by Thomas Van Osten
The soil here, in Bikini Atoll, is some of the most fertile in all of the Marshall Islands. Palm trees sway gently in the breeze as the Pacific waves wash over the sandy shores before gracefully retreating back to the sea. Lizards bask on rocks under the sun and crabs scuttle back and forth along the beaches of this small ring of islands in the middle of the vastness of the Pacific Ocean. The lagoon is host to an abundance of reef-dwelling marine life, and on the islands themselves, coconut palms and breadfruit trees are abundant. The atoll is a little floating Eden, or so it appears, yet not a soul inhabits these islands. Not anymore.
For a brief moment at the end of 1945, everything seemed as though it was going to work out. An ugly global depression was just about through. The Axis powers had been defeated and the Allies, the good guys, had prevailed. But as those soon-to-be iconic mushroom clouds rose over Japan they cast a long pall over the pre-atomic world. The specter of nuclear annihilation had shown its face for the first time. This, of course, was of little consequence to the Bikini Islanders—the Marshallese speaking residents of Bikini Atoll. Their way of life had remained unchanged since they arrived in the atoll hundreds of years before Westerners had even left their own shores. Their islands and lagoon provided everything they needed. It was their proverbial table of plenty. But the atoll also had something that the United States desperately wanted.
The Trinity test, the first detonation of a nuclear device, proved that weaponized physics was possible. The bombings of Hiroshima and Nagasaki proved that its use was plausible. But the question remained; could the use of nuclear weapons be practical? Could the power of the atom be harnessed for peaceful purposes? To determine this, more tests would be needed. But the United States Navy was more interested in the strategic implications of atomic weapons than it was in their peaceful application. Specifically, the US Navy wanted to study the effects of atomic blasts on ships at sea. But where? The Navy had several criteria for a testing site: It needed to take place in an area controlled by the United States, it had to be mostly uninhabited for obvious reasons, less than 1,000 kilometers from an airport so that the B-29’s could drop the bomb, but more than 300 kilometers from a city to minimize potential exposure to fallout. One candidate was the Ecuadorian Galapagos Islands, home to Charles Darwin’s famous finches and the cradle of all our scientific understanding of life itself. But the Galapagos plan never panned out. There was one other place that fit the bill nicely—a forgettable little atoll in the Pacific—home to about 170 people. A perfect site to host Operation Crossroads—arguably the opening ceremony of a global nuclear arms race that would, on more than one occasion, nearly wipe the planet clean of human existence.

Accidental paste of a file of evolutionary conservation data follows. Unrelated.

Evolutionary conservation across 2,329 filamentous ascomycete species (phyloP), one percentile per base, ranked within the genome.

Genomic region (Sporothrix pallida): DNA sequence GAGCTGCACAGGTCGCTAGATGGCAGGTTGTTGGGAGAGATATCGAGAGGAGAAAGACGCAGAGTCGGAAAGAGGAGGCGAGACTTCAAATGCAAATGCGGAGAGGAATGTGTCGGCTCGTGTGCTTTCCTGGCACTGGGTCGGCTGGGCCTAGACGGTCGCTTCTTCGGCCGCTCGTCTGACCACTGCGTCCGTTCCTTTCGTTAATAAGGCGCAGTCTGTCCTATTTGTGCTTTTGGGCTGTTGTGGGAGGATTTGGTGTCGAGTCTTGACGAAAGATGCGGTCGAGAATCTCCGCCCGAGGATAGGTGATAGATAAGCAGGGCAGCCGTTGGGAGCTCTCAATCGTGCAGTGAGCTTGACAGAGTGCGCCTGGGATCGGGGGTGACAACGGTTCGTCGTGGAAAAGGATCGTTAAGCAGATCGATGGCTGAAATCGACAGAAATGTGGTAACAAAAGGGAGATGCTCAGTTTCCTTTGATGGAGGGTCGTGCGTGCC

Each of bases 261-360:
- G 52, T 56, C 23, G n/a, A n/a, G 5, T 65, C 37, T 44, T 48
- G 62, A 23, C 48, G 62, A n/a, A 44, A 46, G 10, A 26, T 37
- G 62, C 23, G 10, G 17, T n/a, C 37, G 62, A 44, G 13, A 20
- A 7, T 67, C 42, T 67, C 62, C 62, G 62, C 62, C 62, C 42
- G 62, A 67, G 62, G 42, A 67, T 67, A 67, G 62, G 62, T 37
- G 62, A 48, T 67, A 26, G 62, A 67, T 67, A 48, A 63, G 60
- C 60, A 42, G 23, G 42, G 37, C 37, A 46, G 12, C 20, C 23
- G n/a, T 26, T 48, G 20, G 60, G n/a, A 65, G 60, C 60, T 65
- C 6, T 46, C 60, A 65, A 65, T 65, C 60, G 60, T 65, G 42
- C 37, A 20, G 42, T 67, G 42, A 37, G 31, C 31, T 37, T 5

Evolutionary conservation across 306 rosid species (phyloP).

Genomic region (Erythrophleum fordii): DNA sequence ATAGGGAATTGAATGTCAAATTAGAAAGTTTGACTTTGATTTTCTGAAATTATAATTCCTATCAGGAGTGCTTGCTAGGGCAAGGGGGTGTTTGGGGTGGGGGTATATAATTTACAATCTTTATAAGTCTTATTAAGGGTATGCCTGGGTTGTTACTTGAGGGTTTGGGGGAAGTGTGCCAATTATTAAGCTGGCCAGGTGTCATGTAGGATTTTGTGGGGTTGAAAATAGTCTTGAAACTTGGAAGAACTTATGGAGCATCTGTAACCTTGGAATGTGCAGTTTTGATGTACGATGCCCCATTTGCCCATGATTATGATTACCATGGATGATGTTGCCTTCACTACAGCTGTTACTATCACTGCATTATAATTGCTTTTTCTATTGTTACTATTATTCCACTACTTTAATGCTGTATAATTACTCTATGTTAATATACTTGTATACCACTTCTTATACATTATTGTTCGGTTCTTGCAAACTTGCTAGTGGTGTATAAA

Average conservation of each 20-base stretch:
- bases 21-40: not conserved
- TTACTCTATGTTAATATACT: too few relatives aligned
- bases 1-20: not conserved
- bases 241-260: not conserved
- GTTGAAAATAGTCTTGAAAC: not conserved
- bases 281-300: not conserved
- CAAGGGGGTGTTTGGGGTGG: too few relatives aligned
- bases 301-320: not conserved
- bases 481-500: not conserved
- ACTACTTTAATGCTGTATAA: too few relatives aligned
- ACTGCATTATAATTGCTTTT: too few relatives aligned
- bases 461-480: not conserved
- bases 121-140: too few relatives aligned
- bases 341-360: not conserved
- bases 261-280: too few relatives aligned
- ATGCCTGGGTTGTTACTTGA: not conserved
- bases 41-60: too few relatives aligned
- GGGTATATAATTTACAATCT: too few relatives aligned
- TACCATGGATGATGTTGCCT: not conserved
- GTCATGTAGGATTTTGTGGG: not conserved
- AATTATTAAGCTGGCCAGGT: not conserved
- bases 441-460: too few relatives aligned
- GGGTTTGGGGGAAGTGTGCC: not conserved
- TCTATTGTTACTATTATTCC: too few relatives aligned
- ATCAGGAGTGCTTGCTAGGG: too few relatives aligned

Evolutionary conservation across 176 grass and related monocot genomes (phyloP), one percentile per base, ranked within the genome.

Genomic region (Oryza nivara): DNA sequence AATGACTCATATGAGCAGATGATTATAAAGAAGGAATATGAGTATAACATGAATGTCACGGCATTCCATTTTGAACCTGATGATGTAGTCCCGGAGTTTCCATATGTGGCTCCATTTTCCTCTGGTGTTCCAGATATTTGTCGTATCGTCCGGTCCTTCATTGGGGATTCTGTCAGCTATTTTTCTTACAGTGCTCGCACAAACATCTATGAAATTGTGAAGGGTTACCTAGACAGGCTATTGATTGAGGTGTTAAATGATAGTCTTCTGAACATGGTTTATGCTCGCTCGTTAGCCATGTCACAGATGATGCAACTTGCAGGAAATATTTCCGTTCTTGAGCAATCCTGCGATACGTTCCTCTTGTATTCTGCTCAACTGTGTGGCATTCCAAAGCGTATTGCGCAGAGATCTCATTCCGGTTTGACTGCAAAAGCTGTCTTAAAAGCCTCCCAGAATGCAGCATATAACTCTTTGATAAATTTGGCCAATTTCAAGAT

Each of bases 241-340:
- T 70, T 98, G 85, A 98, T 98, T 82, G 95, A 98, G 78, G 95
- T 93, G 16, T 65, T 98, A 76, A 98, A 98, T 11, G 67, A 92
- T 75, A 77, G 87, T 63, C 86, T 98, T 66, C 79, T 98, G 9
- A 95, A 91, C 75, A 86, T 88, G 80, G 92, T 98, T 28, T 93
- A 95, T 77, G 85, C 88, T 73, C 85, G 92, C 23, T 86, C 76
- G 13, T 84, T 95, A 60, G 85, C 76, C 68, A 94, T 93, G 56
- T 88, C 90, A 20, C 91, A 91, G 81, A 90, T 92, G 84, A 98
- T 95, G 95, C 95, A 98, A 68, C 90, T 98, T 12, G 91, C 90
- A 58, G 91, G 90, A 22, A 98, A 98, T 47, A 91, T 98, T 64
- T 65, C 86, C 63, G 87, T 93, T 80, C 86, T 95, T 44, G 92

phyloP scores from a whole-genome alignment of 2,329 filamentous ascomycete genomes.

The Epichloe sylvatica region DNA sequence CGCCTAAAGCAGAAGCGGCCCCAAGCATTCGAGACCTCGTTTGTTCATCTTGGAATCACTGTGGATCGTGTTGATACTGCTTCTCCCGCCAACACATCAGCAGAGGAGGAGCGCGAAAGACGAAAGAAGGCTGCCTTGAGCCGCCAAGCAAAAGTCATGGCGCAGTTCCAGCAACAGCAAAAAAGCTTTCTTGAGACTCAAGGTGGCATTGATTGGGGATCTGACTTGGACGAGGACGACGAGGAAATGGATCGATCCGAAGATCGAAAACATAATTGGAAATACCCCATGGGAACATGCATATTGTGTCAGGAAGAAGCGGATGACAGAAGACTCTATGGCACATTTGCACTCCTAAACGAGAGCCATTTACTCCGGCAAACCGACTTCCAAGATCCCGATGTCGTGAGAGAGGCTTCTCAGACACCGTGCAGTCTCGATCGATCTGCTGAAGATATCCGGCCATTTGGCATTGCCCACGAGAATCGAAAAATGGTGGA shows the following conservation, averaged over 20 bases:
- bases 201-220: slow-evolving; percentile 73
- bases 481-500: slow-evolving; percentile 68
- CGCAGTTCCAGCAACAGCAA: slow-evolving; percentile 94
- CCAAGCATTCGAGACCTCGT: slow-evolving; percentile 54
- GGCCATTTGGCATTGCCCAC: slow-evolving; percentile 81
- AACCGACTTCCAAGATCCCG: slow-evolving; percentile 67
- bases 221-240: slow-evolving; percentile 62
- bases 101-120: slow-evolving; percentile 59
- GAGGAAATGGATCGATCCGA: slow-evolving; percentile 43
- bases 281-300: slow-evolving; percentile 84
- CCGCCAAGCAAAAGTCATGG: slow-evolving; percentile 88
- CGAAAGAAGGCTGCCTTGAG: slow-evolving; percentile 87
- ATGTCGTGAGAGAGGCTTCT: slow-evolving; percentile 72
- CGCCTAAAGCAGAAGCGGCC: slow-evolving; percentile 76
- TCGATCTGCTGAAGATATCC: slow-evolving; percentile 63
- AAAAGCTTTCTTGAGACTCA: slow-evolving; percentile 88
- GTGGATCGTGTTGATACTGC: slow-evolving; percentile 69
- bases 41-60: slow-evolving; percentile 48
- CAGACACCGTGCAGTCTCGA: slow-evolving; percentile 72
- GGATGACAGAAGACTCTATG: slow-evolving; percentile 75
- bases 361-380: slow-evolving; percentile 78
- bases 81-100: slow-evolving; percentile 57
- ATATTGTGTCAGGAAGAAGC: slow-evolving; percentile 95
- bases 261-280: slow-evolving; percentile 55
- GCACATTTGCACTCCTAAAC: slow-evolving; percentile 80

And what of the 170 Bikini Islanders who had called the island home since time immemorial? The solution to that last part, turning a people’s home into a nuclear proving ground, was to simply pack up all the Bikini Islanders and move them to another island. Navy Commodore Ben H. Wyatt flew to Bikini Atoll to meet with the chief of the islanders. Wyatt claimed that their island was needed to serve “the good of mankind and to end all world wars.” He compared the Islanders to the “children of Israel” with which they were familiar through the stories told by Christian missionaries. The chief, referred to as King Juda, was, according to Wyatt, proud to serve in this capacity. A black and white and clearly scripted video recording exists of this “agreement.” The Islanders were relocated to Rongerik Atoll, 128 miles east of Bikini. Navy officials must have figured one tropical island couldn’t be too much different from another and that the islanders would do just fine in their new home. This turned out not to be the case, of course. The islanders couldn’t gather enough food and resources, particularly because Rongerik had no lagoon for the type of fishing the Bikini Islanders were used to. As if that weren’t enough, it was discovered that the several species of fish the islanders were fishing from a local reef were actually poisonous. One Leonard Mason, an anthropologist from Hawaii, visited the Islanders on Rongerik and recorded the following statement from one:
“We’d get a few fish, then the entire community would have to share this meager amount… The fish were not fit to eat there. They were poisonous because of what they ate on the reef. We got sick from them, like when your arms and legs fall asleep and you can’t feel anything. We’d get up in the morning to go to our canoes and fall over because we were so ill… Then we started asking these men from America [to] bring us food… We were dying, but they didn’t listen to us.”